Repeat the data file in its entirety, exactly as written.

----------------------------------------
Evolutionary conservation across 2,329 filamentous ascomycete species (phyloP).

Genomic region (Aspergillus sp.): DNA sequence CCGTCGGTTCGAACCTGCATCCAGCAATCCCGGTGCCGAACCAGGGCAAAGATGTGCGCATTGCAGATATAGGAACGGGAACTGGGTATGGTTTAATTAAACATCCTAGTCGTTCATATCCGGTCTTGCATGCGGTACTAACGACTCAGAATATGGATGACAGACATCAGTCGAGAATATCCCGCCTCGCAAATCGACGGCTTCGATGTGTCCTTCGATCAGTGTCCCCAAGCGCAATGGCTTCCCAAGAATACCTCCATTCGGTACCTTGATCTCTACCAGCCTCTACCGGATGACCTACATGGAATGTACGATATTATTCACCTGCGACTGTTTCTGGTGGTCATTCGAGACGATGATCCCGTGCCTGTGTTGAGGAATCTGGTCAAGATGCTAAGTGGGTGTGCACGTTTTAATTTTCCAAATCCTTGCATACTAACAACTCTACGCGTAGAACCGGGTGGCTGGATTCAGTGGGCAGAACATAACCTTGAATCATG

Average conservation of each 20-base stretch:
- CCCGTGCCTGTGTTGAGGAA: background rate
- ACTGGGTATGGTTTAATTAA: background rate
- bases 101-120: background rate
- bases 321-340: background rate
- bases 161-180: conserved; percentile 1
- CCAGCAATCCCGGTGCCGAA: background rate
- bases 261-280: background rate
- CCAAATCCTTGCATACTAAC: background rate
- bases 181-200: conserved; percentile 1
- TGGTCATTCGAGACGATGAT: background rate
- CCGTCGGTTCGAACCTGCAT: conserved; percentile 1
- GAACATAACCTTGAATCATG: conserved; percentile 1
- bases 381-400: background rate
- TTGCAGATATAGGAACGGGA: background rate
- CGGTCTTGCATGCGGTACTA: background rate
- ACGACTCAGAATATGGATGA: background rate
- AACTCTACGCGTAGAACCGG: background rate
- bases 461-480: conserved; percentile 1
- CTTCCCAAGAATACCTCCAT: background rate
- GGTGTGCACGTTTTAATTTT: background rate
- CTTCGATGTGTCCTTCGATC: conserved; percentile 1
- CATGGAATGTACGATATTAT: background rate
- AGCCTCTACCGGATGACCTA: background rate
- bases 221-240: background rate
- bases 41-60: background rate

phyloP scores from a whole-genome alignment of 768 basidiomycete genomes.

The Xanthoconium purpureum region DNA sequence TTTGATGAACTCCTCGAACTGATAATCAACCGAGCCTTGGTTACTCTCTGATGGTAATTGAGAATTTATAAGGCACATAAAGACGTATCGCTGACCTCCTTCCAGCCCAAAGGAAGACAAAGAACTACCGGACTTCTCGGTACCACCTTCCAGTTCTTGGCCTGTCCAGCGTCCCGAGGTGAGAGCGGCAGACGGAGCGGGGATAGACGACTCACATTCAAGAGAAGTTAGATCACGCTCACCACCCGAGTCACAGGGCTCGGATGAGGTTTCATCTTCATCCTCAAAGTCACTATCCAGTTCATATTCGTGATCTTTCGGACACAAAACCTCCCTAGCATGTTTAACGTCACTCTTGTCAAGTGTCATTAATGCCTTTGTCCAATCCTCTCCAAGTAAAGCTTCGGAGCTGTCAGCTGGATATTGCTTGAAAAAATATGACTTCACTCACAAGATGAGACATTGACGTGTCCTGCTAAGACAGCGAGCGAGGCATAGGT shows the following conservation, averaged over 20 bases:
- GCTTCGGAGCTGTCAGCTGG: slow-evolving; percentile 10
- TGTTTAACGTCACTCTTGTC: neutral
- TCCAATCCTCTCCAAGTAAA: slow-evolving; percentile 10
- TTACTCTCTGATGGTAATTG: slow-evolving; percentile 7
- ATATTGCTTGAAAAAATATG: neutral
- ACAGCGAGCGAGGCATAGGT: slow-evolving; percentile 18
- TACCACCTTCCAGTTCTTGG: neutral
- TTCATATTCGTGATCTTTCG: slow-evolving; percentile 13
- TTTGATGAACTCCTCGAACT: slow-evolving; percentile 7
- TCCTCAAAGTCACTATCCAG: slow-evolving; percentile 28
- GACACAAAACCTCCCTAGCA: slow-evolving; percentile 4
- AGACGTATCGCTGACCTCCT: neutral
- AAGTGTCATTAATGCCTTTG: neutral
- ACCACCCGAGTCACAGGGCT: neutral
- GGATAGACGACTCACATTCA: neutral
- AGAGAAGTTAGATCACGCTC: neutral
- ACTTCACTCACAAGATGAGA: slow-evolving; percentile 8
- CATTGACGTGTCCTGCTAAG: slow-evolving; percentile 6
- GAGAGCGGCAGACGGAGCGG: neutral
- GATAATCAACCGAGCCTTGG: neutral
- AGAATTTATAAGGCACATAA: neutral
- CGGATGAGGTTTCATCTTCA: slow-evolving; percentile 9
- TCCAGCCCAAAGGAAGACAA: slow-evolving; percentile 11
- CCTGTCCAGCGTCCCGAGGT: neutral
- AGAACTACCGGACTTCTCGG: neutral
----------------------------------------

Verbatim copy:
Evolutionary conservation across 2,329 filamentous ascomycete species (phyloP).

Genomic region (Aspergillus sp.): DNA sequence CCGTCGGTTCGAACCTGCATCCAGCAATCCCGGTGCCGAACCAGGGCAAAGATGTGCGCATTGCAGATATAGGAACGGGAACTGGGTATGGTTTAATTAAACATCCTAGTCGTTCATATCCGGTCTTGCATGCGGTACTAACGACTCAGAATATGGATGACAGACATCAGTCGAGAATATCCCGCCTCGCAAATCGACGGCTTCGATGTGTCCTTCGATCAGTGTCCCCAAGCGCAATGGCTTCCCAAGAATACCTCCATTCGGTACCTTGATCTCTACCAGCCTCTACCGGATGACCTACATGGAATGTACGATATTATTCACCTGCGACTGTTTCTGGTGGTCATTCGAGACGATGATCCCGTGCCTGTGTTGAGGAATCTGGTCAAGATGCTAAGTGGGTGTGCACGTTTTAATTTTCCAAATCCTTGCATACTAACAACTCTACGCGTAGAACCGGGTGGCTGGATTCAGTGGGCAGAACATAACCTTGAATCATG

Average conservation of each 20-base stretch:
- CCCGTGCCTGTGTTGAGGAA: background rate
- ACTGGGTATGGTTTAATTAA: background rate
- bases 101-120: background rate
- bases 321-340: background rate
- bases 161-180: conserved; percentile 1
- CCAGCAATCCCGGTGCCGAA: background rate
- bases 261-280: background rate
- CCAAATCCTTGCATACTAAC: background rate
- bases 181-200: conserved; percentile 1
- TGGTCATTCGAGACGATGAT: background rate
- CCGTCGGTTCGAACCTGCAT: conserved; percentile 1
- GAACATAACCTTGAATCATG: conserved; percentile 1
- bases 381-400: background rate
- TTGCAGATATAGGAACGGGA: background rate
- CGGTCTTGCATGCGGTACTA: background rate
- ACGACTCAGAATATGGATGA: background rate
- AACTCTACGCGTAGAACCGG: background rate
- bases 461-480: conserved; percentile 1
- CTTCCCAAGAATACCTCCAT: background rate
- GGTGTGCACGTTTTAATTTT: background rate
- CTTCGATGTGTCCTTCGATC: conserved; percentile 1
- CATGGAATGTACGATATTAT: background rate
- AGCCTCTACCGGATGACCTA: background rate
- bases 221-240: background rate
- bases 41-60: background rate

phyloP scores from a whole-genome alignment of 768 basidiomycete genomes.

The Xanthoconium purpureum region DNA sequence TTTGATGAACTCCTCGAACTGATAATCAACCGAGCCTTGGTTACTCTCTGATGGTAATTGAGAATTTATAAGGCACATAAAGACGTATCGCTGACCTCCTTCCAGCCCAAAGGAAGACAAAGAACTACCGGACTTCTCGGTACCACCTTCCAGTTCTTGGCCTGTCCAGCGTCCCGAGGTGAGAGCGGCAGACGGAGCGGGGATAGACGACTCACATTCAAGAGAAGTTAGATCACGCTCACCACCCGAGTCACAGGGCTCGGATGAGGTTTCATCTTCATCCTCAAAGTCACTATCCAGTTCATATTCGTGATCTTTCGGACACAAAACCTCCCTAGCATGTTTAACGTCACTCTTGTCAAGTGTCATTAATGCCTTTGTCCAATCCTCTCCAAGTAAAGCTTCGGAGCTGTCAGCTGGATATTGCTTGAAAAAATATGACTTCACTCACAAGATGAGACATTGACGTGTCCTGCTAAGACAGCGAGCGAGGCATAGGT shows the following conservation, averaged over 20 bases:
- GCTTCGGAGCTGTCAGCTGG: slow-evolving; percentile 10
- TGTTTAACGTCACTCTTGTC: neutral
- TCCAATCCTCTCCAAGTAAA: slow-evolving; percentile 10
- TTACTCTCTGATGGTAATTG: slow-evolving; percentile 7
- ATATTGCTTGAAAAAATATG: neutral
- ACAGCGAGCGAGGCATAGGT: slow-evolving; percentile 18
- TACCACCTTCCAGTTCTTGG: neutral
- TTCATATTCGTGATCTTTCG: slow-evolving; percentile 13
- TTTGATGAACTCCTCGAACT: slow-evolving; percentile 7
- TCCTCAAAGTCACTATCCAG: slow-evolving; percentile 28
- GACACAAAACCTCCCTAGCA: slow-evolving; percentile 4
- AGACGTATCGCTGACCTCCT: neutral
- AAGTGTCATTAATGCCTTTG: neutral
- ACCACCCGAGTCACAGGGCT: neutral
- GGATAGACGACTCACATTCA: neutral
- AGAGAAGTTAGATCACGCTC: neutral
- ACTTCACTCACAAGATGAGA: slow-evolving; percentile 8
- CATTGACGTGTCCTGCTAAG: slow-evolving; percentile 6
- GAGAGCGGCAGACGGAGCGG: neutral
- GATAATCAACCGAGCCTTGG: neutral
- AGAATTTATAAGGCACATAA: neutral
- CGGATGAGGTTTCATCTTCA: slow-evolving; percentile 9
- TCCAGCCCAAAGGAAGACAA: slow-evolving; percentile 11
- CCTGTCCAGCGTCCCGAGGT: neutral
- AGAACTACCGGACTTCTCGG: neutral